Eureka! I had figured it out – It was a bulk buying group in which you got discounts for purchases on all items from Apple to Michael Kors (who were apparently partners) and got marketing rebates when you got your friends interested in purchasing in bulk with you with a minimum purchase of $2000 per year!

I could live with that.

I agreed to another meeting about 2 months from our first meeting. This was going to be with her team of women building women leaders. We carpooled with another lady who she had met at a local cafe.  My first thought upon arrival was, It was not a women’s leadership meeting, by any stretch of the imagination as there were several men there. My next was, there was no food and it was bloody cold. I did get some “perfect” water. Who invites someone out at 7 pm without feeding them in civilized society? I was hungry and tired, after having pulled a 12 hour shift.

It cost me 5 hours to get into the details of their “business” plan which was more of a weird marketing plan. They had no actual business plan – No mention of initial investment, no mention of feasibility, no exit plan, no SWOT analysis, no porter five forces analysis… It was exhausting mind numbing ramblings from some guy (I’ll call him Bill) who was well off in this business now and who started out with $75,000 consumer debt & school loans, but was now apparently balling out of control in wealth. He started off by letting us newbies know, he absolutely did not need us, because new recruits tend to come in skeptical about them, and he wanted us to know he was in fact more skeptical of us. We were the ones with a hidden agenda apparently, and for all he cared we could just walk out of the room right away, because a lot of recruits did not have what it took to make it in this business …It was some odd form of reverse psychology with the intention of earning implicit trust from some insecure person/ someone who for whatever reason might have something to prove… Bill could never retire in his early 30s just doing his job; why? his parents couldn’t retire at 65 and still owed money on their mortgage; he knew several people in this situation too, despite making a tonne of money at the oil rig where he had worked as a new grad a few years ago. In the conventional employee situation, he spent money as fast as he made it, so did all the others who had picked up the oil rig job decades ago as a temporary solution to get out of debt. Bill was doing so well now at 36, he’d soon quit his day job which he hated so much. His job was horrid; slavery in fact. The conventional ways of making money were just totally broken, and he just got in more debt regardless of how much he worked. Bill had to get permission as a grown ass man to take a vacation – that was cruel. (I just thought how ridiculously entitled he was… as I considered all my intelligent international graduate friends who were currently being denied any chance of jobs).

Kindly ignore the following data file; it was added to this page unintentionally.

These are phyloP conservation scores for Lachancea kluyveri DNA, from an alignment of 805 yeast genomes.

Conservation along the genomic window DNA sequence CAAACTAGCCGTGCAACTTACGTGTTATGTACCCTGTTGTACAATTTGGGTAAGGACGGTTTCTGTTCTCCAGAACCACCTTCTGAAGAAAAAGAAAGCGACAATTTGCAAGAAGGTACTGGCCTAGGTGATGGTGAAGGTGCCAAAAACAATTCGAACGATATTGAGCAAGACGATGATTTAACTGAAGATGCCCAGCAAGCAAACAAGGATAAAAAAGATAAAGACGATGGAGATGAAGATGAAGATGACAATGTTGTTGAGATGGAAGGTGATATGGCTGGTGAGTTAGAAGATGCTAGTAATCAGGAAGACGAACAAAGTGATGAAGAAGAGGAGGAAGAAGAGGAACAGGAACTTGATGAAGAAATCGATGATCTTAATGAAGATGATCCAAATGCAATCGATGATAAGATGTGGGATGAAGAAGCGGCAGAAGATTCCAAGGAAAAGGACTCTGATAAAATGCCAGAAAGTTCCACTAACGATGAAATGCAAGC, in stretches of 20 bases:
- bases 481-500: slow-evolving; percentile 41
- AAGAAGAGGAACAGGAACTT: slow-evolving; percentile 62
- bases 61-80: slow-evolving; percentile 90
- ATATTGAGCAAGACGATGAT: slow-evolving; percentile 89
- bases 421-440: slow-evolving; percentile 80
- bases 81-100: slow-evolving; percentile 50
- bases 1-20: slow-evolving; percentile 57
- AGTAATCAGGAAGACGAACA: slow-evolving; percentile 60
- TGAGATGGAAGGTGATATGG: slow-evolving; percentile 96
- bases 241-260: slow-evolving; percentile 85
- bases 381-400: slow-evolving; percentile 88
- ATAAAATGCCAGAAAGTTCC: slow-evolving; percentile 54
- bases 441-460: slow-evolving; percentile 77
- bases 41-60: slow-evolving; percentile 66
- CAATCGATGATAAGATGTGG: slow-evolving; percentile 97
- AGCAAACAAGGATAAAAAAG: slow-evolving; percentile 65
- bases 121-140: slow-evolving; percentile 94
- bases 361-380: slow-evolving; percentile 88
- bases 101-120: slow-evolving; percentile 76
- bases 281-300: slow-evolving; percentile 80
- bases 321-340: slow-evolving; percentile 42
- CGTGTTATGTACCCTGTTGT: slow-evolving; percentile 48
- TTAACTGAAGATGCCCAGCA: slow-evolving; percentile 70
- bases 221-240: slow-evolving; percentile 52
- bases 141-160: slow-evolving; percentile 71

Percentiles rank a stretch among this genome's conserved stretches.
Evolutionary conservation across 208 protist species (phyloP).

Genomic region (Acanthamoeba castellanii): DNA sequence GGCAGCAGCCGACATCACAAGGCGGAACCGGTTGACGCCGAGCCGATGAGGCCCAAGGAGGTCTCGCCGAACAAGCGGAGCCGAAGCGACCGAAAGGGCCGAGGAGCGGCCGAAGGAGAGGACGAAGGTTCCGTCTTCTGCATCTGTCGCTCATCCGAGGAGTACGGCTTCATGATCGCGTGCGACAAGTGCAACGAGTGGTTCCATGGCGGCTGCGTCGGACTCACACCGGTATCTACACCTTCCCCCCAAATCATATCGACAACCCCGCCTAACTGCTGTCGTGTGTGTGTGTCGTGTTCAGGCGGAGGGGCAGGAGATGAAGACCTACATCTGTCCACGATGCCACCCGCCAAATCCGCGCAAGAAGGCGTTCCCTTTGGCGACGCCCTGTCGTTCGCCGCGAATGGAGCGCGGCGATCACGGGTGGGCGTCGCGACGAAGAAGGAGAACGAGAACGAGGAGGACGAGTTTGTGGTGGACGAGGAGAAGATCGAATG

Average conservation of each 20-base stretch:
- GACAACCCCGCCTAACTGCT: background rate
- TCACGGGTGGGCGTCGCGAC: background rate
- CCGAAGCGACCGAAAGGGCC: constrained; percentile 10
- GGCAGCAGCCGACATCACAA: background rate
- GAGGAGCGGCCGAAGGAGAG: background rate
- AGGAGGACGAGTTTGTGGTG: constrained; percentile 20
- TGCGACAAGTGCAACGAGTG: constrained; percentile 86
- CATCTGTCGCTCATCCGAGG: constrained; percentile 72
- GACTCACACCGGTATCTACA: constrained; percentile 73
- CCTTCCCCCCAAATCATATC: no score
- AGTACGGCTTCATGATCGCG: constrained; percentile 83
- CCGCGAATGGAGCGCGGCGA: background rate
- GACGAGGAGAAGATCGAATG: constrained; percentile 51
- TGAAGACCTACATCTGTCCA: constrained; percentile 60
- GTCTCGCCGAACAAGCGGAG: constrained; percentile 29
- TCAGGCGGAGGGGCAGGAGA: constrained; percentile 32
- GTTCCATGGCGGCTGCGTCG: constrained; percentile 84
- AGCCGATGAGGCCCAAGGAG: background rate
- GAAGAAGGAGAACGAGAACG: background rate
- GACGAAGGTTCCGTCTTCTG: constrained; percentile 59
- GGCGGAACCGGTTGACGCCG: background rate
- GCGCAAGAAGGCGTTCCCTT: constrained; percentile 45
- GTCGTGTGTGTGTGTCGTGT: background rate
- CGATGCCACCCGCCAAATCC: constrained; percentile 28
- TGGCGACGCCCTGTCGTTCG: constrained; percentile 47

At the end of the night, I finally figured it out: I learned that you had to buy $300 a month in products from Amway you already consume (even the “brokest” students apparently consume $400/ month in consumer products according to Bill), through the IBM & Microsoft partnership developed website, sell at least $150 per month to friends and recruit about 18 people in the first year to get to $55,000 at the end of the first year; attend a whole bunch of “Leadership meetings” supported by World Wide Dream Builders (which as Bill emphatically pointed out were the only way to learn how to get financially free; it was crazy to prioritize anything above learning from these geniuses how to gain your financial freedom, they were only after helping you grow) own your business (this was very important to Bill, it was clearly your independent business not an Amway business!), buy from your own business (it would be crazy not to; every business owner supports their own business) — and from there on the sky is the limit!